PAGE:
The Huffington Post: An Open Letter to Secretary of Education John King, Jr.

At Youth About Business, we recognize that investing in our young people is investing in the sustainability of our economy. We must provide a scalable solution so that the thousands of youth in our public schools in our nation’s largest school districts understand the value of collaboration and support.

To accomplish this, our Founder and Executive Director Sam Kirk has requested a meeting with Secretary of Education John King, Jr. to discuss the value of public-private collaboration, and his goals as Secretary of Education. Read Sam Kirk’s open letter to Mr. King on The Huffington Post.

Is the Public Education System Properly Preparing Diversity Youth for the Corporate Workplace?

America’s promise is slowly slipping away from today’s youth, particularly diversity youth and those from underserved and diverse backgrounds.

“In mathematics, 29 nations and other jurisdictions outperformed the United States by a statistically significant margin, up from 23 three years ago,” reports Education Week. “In science, 22 education systems scored above the U.S. average, up from 18 in 2009.”

At some point, the private sector must begin to demand better outcomes from our public schools.   Our public education system is producing our future workforce and we must demand that our students are being trained with relevant skills to compete with students across the globe.

Youth About Business is committed to creating a prepared workforce for the 21st century.  As I mentioned to the parents of the thousands of students that have been through Youth About Business, your children are no longer competing with their classmates  and peers for opportunities.  The global nature of our economy has changed everything and we must prepare our students with the skills to compete against talented students from across the world.

Youth About Business addresses the areas where American students are lacking.

Forcing students to solve real life problems at a young age helps them to gradually amass the skills they need to become leaders in their respective fields.  To this point, Youth About Business has created a number of business simulations that expose students to extremely difficult business problems.

One simulation in particular is an exercise where students are placed in small teams and challenged to acquire a billion dollar company.    Students are discouraged from pre-work so that they all start on a level playing field.  We then provide them with resources to solve their problem of protecting shareholder value while making a successful transaction.  We bring in teams of industry executives from the fields of accounting, legal, banking, and marketing to work directly with each team on their transaction.  We also invite IT and HR executives for the students to gain insight into how these areas also factor into their deals.  For many of our students, they have never experienced anything like this before.

It is challenging, fun, and educational.   Moreover, we have found that 80% of the students improve their academic performance once they return to the classroom.  Students also realize that they limit their futures by ignoring any deficiencies they discovered during our programming.  Parents and educators alike tell me that their children go back to school focused, determined to achieve greater results, and dreaming differently about a brighter future for their lives.  The program helps them understand that the competition is greater than they imagined and, because of that, they realize that a  successful career depends on having a very strong work ethic.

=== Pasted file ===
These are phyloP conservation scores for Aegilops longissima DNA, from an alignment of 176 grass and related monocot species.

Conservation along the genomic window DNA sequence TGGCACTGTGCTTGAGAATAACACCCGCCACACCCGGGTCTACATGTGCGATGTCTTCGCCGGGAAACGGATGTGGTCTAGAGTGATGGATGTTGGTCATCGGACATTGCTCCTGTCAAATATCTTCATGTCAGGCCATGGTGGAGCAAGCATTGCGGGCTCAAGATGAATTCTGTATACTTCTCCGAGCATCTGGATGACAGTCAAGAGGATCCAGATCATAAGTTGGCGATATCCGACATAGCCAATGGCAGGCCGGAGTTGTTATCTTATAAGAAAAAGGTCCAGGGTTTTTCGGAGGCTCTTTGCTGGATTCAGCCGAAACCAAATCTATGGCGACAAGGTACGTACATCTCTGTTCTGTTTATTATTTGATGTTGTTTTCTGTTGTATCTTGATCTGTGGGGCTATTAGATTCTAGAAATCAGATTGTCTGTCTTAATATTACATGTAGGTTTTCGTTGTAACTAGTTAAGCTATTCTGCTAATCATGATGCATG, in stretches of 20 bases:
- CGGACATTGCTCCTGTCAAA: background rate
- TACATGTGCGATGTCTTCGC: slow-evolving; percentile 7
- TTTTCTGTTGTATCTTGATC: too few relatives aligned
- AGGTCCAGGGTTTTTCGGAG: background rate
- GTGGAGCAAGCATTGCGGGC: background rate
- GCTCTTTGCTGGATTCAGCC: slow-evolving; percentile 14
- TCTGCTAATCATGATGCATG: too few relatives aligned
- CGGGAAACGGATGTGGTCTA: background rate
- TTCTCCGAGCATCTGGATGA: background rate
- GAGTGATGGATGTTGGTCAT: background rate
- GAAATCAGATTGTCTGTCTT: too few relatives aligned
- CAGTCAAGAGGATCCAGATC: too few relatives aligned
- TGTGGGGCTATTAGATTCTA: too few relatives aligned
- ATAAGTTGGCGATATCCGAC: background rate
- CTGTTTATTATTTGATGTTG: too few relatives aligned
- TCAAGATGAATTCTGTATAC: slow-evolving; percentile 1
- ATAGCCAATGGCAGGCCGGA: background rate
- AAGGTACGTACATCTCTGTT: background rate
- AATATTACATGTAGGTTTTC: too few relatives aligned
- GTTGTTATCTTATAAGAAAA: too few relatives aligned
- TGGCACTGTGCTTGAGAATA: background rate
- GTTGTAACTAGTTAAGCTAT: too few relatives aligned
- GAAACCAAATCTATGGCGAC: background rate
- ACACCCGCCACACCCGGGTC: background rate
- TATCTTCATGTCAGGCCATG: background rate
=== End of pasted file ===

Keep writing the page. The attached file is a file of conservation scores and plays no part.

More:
This desire to learn and explore is what is missing in our educational system today.  I believe that all students need a firm traditional educational base to be successful, however, the additional exposure to business and finance created through an experiential learning model produces a better outcome and a more business literate workforce for our private sector.

Students in underserved areas also face a greater challenge since there are fewer models of success and fewer educational tools that stimulate their intellectual curiosity.  Thus our nation ends up with higher crime rates and lower educational outcomes.  Youth About Business believes that there is creative genius in all students and if we put them in proper environments that cultivate their reasoning and critical thinking skills, we will see improved outcomes. What we have found is that once they solve their first problem, they build confidence, and welcome the next problem and its increased complexity.  It becomes a mindset and virtuous cycle.

To wrap, I think the world is becoming more competitive in a number of ways.  Public schools, as they are, are not keeping pace with the demands of the private sector.  This will certainly be an obstacle for diverse candidates as they try to market their skills to future employers.  I believe Youth About Business and programs like ours are addressing this gap and helping push the envelope for student development to help make America’s promise to our youth whole again.

Follow us as we get feedback from Educators, Executives, parents, current students and YAB Alum concerning how the Youth About Business experience uniquely prepares them to succeed in the global workforce!